T-rays: New imaging technology spotlighted by American Chemical Society

T-ray sensing and imaging technology, which can spot cracks in space shuttle foam, see biological agents through a sealed envelope and detect tumors without harmful radiation, was the focus of a recent symposium at the national meeting of the American Chemical Society.

The session was organized and chaired by experts Charles A. Schmuttenmaer, professor of chemistry at Yale, and Xi-Cheng Zhang, professor and director of the Center for Terahertz Research at Rensselaer Polytechnic Institute. Twelve speakers introduced analytic applications of terahertz spectroscopy to the analytical chemistry community.

T-rays are based on the terahertz (THz) region of the electromagnetic spectrum that is between infrared light and microwave radiation. Until recently, researchers have had great difficulty harnessing the potential of the THz region for lack of suitable radiation sources. Advanced materials research has provided new and higher power sources, and interest in THz sensing and imaging has exploded as a result.

Objects at room temperature emit thermal energy in the THz range that can be used to sense and image objects. A particular advantage of T-ray systems is that they can also give spectroscopic information about the composition of chemical and biological material, and are safer for biological applications than X-ray photons, that emit a million times more energy.

Advances presented allow sensing of extremely small objects on the nanometer scale, as well as at large distances of more than 100 meters — an essential improvement for national security applications such as remote sensing of explosives. In conjunction with NASA, THz imaging has also successfully detected defects in space shuttle foam. Other T-ray applications could enable the label-free characterization of genetic material, detect a C-4 explosive hidden in the mail, and help researchers understand the complex dynamics involved in protein folding.

Schmuttenmaer’s research uses THz technology to determine characteristics of photo-excited reactions, information that cannot be acquired with any other technique. „We have also devised a system that captures the THz pulse emitted during rapid intramolecular charge transfer using two different dye molecules,“ he said. „In the future we will use this method to probe photosynthetic and bacterial reaction centers, and perhaps DNA.“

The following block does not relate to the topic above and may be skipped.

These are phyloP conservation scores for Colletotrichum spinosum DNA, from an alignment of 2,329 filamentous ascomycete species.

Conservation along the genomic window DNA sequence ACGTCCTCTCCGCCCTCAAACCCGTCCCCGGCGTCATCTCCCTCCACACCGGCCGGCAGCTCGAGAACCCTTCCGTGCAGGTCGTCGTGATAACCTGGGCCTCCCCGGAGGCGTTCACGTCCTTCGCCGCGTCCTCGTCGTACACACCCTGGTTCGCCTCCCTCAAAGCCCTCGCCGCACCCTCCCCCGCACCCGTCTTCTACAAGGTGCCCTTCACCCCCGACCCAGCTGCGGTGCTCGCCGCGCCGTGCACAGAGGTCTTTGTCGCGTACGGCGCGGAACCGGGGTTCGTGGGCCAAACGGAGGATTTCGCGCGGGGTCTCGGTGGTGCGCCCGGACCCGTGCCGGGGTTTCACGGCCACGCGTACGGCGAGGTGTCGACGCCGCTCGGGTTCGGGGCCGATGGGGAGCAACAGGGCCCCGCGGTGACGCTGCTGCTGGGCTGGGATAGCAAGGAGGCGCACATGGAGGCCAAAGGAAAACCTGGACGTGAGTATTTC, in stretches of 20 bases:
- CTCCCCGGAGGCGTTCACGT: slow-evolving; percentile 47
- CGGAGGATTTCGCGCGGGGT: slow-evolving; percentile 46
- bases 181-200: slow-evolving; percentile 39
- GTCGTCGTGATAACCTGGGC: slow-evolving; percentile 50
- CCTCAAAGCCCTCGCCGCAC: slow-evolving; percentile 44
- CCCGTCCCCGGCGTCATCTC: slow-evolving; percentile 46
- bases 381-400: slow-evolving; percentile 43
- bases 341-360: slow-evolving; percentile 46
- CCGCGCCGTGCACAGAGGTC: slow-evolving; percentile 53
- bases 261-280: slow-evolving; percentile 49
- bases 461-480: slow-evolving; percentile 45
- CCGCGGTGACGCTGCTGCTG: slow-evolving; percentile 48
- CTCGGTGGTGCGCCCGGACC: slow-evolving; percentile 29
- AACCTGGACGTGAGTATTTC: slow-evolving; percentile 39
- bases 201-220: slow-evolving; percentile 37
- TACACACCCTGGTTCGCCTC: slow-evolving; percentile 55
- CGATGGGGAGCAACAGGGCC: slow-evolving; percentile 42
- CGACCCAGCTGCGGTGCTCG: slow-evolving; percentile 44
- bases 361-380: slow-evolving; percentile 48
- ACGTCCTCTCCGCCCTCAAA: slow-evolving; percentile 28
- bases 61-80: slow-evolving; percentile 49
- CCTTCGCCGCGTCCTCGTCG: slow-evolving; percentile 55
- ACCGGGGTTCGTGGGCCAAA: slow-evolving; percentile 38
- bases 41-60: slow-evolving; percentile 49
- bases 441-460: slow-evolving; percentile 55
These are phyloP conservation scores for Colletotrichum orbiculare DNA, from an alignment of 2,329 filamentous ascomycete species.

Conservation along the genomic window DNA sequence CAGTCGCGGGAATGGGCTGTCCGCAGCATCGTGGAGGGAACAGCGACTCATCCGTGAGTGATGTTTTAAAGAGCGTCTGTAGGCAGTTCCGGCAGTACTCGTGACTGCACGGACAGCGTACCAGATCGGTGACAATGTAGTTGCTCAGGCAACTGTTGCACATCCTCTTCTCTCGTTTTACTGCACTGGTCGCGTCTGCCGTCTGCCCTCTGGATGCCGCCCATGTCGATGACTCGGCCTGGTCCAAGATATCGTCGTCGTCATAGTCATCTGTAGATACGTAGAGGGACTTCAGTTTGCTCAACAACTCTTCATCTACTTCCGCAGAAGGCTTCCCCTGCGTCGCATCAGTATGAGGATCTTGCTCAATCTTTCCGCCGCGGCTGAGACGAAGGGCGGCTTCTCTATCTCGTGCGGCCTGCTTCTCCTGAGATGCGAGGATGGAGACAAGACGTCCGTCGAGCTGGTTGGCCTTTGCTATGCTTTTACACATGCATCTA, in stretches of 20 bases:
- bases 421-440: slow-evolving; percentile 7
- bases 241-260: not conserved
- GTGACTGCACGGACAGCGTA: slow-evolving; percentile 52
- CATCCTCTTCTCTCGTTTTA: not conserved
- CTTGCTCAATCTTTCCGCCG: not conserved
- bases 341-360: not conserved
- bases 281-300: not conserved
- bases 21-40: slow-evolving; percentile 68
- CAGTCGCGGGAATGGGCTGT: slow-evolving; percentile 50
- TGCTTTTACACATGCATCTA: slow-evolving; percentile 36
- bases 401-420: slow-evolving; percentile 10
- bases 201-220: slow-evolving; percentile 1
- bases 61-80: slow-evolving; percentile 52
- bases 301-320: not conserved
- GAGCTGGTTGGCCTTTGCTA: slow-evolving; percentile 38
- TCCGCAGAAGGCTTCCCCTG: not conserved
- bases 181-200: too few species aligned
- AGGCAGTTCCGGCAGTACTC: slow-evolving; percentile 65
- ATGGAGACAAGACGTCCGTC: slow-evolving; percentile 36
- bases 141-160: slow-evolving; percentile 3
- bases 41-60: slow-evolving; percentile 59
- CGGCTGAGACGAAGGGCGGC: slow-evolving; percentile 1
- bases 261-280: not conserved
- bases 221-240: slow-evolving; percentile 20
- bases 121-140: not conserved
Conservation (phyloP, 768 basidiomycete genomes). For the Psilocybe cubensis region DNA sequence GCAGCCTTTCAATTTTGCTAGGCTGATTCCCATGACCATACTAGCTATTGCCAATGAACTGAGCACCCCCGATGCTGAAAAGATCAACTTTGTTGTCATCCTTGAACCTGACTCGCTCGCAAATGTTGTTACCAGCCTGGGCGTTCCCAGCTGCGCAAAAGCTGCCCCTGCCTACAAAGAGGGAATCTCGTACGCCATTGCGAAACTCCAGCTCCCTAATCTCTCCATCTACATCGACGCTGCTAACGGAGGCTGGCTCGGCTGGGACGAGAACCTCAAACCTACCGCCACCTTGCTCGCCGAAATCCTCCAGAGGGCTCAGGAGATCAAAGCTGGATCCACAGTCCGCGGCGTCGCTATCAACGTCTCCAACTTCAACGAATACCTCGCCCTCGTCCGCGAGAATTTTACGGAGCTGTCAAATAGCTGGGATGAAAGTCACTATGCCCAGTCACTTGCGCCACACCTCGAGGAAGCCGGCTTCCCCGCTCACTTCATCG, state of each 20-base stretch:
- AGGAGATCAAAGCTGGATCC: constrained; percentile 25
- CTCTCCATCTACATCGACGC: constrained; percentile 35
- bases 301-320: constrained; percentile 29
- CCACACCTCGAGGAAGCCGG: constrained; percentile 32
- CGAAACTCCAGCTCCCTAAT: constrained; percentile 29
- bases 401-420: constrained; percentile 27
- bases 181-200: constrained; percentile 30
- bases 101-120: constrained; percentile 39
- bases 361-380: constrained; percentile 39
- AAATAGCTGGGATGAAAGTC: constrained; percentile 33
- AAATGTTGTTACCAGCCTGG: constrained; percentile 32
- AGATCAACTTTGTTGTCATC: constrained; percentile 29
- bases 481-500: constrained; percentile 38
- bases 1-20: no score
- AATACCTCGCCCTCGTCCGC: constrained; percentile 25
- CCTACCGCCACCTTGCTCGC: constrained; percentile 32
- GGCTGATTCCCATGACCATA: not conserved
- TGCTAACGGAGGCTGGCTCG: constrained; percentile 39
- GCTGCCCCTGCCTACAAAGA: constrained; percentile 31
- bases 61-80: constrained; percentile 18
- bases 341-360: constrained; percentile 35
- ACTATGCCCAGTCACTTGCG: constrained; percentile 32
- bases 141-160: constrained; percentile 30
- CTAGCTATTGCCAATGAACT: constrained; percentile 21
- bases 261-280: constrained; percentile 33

Media Contact

Janet Rettig Emanuel EurekAlert!

Weitere Informationen:

http://www.yale.edu

Alle Nachrichten aus der Kategorie: Biowissenschaften Chemie

Der innovations-report bietet im Bereich der "Life Sciences" Berichte und Artikel über Anwendungen und wissenschaftliche Erkenntnisse der modernen Biologie, der Chemie und der Humanmedizin.

Unter anderem finden Sie Wissenswertes aus den Teilbereichen: Bakteriologie, Biochemie, Bionik, Bioinformatik, Biophysik, Biotechnologie, Genetik, Geobotanik, Humanbiologie, Meeresbiologie, Mikrobiologie, Molekularbiologie, Zellbiologie, Zoologie, Bioanorganische Chemie, Mikrochemie und Umweltchemie.

Zurück zur Startseite

Kommentare (0)

Schreib Kommentar

Neueste Beiträge

Was die Körnchen im Kern zusammenhält

Gerüst von Proteinflecken im Zellkern nach 100 Jahren identifiziert. Nuclear Speckles sind winzige Zusammenballungen von Proteinen im Kern der Zelle, die an der Verarbeitung genetischer Information beteiligt sind. Berliner Forschende…

Immunologie – Damit Viren nicht unter die Haut gehen

Ein Team um den LMU-Forscher Veit Hornung hat einen Mechanismus entschlüsselt, mit dem Hautzellen Viren erkennen und Entzündungen in Gang setzen. Entscheidend für die Erkennung ist eine typische Struktur der…

Kleine Moleküle steuern bakterielle Resistenz gegen Antibiotika

Sie haben die Medizin revolutioniert: Antibiotika. Durch ihren Einsatz können Infektionskrankheiten, wie Cholera, besser behandelt werden. Doch entwickeln die krankmachenden Erreger zunehmend Resistenzen gegen die angewandten Mittel. Nun sind Wissenschaftlerinnen…

By continuing to use the site, you agree to the use of cookies. more information

The cookie settings on this website are set to "allow cookies" to give you the best browsing experience possible. If you continue to use this website without changing your cookie settings or you click "Accept" below then you are consenting to this.

Close